In this previous example, both a100 and b100 make the regex say "yes"

But the regex in itself does not keep a memory of everything

For instance, the regex

.*abc$

wich is the same as

abc$

has 3 chars of memory total : the n-2, the n-1, and the n. If the string ends when the last 3 are the good ones in the correct order, then the regex says yes -- without any memory of the .* part.

I guess you could always implement some pcre-compatible tool to do that, thanks to capturing groups to represents variables, but that would not resolve a lot of the other issues, especially those regarding ambiguity ; or you would generate a great amount of possible solution, because of edge cases.

And the complexity of the problem is really high ! So in the end, the easiest is a data structure and a function on it.

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Not in the general case, but in some more limited cases.

For example, there are several JSON libraries that can automatically convert back and forth between JSON and a programming-language specific data structure. For example, in circe, you can automatically do two-way conversions to and from a case class.

It can do this because on one side you have the limited JSON syntax, and on the other side, you have a complex data structure that is made of primitive pieces for which the conversion to JSON is known.

You can also do something like take your regex match result and generate possible input strings from it. Libraries like Haskell QuickCheck work on similar principles.

You could also do a two-way conversion if you placed certain restrictions on your regex, like only constants outside of capture groups.

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In general no.

The information we seek to extract by using a pattern to recognise interesting parts of a string usually discards much of the string contents.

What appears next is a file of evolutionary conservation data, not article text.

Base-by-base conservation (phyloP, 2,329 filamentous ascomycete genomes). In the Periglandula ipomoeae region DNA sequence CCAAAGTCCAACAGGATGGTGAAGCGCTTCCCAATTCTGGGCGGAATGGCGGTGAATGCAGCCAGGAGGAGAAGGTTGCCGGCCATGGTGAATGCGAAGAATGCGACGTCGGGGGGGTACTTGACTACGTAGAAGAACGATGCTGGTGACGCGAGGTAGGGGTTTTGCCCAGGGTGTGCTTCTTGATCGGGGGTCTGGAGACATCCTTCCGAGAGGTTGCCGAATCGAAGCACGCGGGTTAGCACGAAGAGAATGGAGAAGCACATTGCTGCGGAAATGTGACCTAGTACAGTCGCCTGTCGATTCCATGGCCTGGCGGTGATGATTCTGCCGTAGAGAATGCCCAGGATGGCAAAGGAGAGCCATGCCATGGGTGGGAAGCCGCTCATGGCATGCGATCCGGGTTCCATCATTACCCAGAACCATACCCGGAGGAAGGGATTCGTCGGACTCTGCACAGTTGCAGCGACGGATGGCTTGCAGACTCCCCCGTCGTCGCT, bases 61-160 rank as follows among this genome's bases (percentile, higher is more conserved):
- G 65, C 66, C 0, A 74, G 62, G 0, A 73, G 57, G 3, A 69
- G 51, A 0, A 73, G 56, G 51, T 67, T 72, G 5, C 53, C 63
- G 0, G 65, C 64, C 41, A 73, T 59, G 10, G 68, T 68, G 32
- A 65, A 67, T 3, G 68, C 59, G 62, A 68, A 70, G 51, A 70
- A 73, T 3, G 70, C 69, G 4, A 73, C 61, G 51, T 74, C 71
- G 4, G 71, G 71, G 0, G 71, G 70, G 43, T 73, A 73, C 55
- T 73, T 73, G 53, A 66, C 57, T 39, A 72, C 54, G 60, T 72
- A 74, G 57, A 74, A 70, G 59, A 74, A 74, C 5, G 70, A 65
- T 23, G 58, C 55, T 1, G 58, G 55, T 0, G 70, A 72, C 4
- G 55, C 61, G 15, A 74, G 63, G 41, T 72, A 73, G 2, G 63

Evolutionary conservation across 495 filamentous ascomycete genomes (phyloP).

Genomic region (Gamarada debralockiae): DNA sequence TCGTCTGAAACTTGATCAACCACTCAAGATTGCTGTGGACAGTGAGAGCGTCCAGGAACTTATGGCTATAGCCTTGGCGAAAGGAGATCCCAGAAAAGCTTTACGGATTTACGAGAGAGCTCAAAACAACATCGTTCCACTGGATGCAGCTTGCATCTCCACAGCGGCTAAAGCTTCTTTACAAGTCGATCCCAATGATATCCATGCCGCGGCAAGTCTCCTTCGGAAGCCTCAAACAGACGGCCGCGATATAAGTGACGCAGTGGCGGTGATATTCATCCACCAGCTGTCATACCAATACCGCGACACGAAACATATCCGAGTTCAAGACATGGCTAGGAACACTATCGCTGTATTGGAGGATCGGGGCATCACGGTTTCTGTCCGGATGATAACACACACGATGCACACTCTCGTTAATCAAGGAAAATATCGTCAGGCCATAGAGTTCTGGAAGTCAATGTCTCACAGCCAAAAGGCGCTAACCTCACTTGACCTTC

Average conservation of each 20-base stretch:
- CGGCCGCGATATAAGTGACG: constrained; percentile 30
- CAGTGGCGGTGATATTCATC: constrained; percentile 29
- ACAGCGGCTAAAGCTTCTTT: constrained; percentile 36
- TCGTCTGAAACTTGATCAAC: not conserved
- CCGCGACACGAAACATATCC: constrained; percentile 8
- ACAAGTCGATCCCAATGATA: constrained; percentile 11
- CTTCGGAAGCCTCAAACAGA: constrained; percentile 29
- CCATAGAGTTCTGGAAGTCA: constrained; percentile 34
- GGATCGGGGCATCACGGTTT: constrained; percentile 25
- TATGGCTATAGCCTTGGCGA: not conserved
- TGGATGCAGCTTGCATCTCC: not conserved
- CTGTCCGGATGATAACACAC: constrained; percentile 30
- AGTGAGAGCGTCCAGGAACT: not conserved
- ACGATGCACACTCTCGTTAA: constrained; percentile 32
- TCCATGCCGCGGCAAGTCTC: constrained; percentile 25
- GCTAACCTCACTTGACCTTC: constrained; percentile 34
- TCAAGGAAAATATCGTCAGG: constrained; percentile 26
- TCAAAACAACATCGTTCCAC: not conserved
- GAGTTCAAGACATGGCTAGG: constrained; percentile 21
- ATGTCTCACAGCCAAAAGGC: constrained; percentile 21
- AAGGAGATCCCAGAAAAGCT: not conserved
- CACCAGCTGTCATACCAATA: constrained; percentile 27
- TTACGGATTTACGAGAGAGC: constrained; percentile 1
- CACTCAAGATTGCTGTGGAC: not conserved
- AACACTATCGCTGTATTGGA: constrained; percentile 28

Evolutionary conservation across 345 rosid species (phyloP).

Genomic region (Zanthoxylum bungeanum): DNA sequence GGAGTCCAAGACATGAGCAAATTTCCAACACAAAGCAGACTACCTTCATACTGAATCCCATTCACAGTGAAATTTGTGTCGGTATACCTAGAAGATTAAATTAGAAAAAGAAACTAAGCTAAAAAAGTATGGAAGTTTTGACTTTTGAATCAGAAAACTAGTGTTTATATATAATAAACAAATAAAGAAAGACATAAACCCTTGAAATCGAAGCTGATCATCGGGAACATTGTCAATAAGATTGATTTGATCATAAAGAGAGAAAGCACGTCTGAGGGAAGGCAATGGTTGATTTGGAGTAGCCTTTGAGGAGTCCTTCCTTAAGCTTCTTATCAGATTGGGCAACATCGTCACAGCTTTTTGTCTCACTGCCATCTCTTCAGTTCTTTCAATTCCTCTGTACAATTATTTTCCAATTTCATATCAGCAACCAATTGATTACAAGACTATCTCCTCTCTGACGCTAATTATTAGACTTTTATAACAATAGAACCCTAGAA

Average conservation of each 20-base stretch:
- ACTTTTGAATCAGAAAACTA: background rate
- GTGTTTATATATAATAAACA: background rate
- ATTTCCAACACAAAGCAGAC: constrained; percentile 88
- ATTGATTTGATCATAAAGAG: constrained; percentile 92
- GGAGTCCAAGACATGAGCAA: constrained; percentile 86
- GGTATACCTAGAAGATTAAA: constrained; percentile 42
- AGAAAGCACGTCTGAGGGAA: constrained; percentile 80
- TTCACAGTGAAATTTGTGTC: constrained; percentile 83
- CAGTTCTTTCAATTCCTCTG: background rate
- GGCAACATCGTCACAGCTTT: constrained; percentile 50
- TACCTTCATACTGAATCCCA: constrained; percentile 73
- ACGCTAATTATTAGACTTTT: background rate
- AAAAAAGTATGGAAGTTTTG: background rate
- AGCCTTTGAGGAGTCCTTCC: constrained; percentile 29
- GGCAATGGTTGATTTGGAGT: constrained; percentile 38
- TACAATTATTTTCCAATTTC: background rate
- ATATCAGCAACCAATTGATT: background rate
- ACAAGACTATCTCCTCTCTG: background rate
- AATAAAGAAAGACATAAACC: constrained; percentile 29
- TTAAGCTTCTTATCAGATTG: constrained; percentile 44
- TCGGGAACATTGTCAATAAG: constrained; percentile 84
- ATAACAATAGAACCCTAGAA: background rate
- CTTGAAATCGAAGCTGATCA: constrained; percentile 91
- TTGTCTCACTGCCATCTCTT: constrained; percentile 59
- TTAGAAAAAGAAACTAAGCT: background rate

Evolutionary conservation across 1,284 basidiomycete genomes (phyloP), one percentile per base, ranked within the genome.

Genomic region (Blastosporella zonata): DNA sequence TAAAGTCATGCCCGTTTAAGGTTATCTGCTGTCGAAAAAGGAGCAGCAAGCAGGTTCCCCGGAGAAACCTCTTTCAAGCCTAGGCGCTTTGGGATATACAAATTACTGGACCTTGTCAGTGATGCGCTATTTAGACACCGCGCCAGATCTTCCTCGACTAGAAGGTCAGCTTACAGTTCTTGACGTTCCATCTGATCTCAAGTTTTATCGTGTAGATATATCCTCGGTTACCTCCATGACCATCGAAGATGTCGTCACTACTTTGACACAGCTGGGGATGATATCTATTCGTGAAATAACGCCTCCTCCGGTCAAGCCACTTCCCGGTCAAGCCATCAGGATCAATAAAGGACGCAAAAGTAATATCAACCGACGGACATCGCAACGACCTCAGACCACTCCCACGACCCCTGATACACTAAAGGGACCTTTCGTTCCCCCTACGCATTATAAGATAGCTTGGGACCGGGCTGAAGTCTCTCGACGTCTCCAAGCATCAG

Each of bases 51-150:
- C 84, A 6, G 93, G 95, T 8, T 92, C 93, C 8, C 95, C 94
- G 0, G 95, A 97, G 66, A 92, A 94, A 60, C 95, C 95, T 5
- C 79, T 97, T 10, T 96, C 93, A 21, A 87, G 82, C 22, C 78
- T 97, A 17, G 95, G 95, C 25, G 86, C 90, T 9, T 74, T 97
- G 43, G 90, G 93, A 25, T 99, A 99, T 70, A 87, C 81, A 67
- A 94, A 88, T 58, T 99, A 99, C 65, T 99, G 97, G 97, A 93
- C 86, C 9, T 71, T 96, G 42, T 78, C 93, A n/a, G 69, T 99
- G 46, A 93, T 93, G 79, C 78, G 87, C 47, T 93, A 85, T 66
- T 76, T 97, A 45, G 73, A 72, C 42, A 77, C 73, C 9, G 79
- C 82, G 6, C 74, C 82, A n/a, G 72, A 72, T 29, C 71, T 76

This is much less apparent in simple patterns like: /abc|def/ as they match a whole string and they are either this or that.

But most interest patterns eg: /\((\d{2})\) (\d{4}) (\d{4})|\+(06\d{2}) (\d{4})(\d{4})/ discard information relevant to the format. Both of these patterns recognise and extract 10 digits but under two different formats: (xx) xxxx xxxx and +06xx xxxxxxxx. When reversing this pattern which output format should be selected?

And we haven't even gotten into contextual formatting. Humans love contextual formats. Have you ever wondered why English sentences start with a Capital? Why a phone number shared between two locals might be 6 or 8 digits long, yet sending that number internationally adds and even changes some of the digits?

But to something more hum drum, where do you put the { after an if statement?

  • same line?
if (condition) {
}
  • or the next line?
if (condition)
{
}
  • tabbed in?
if (condition)
    {
}
  • aligned?
if (condition)
   {
}

It still holds the same semantic meaning in most languages, yet this is information the pattern needs to know about in order to generate the correct string.

The reason for this problem is that each Pattern describes a Language. That Language is a subset of all possible strings. To take the /abc|def/ example, it contains two strings: abc and def every other string is not part of the language.

To read this language we ask the very simple question, is this string 'some string' a member of that language? A Boolean answer is the result: yes or no.

To reverse this process and write we have to select one of these strings. In the /abc|def/ example its pretty simple it can only be one of those two strings. Yet we have already hit our first sticking point, which string? The problem is that this pattern was built for recognition, not for generation.

Conversely, what about this pattern: "{0,-30}"? Formatting using this pattern is trivial, take the text from the first input, align it to the left, and ensure that 30 characters are displayed, padding out the rest as necessary. But what string is in this language?

It is possible to merge the two but it is often unweildly, most languages that make the attempt keep the recognition pattern and the formatting pattern separate such as in Sed.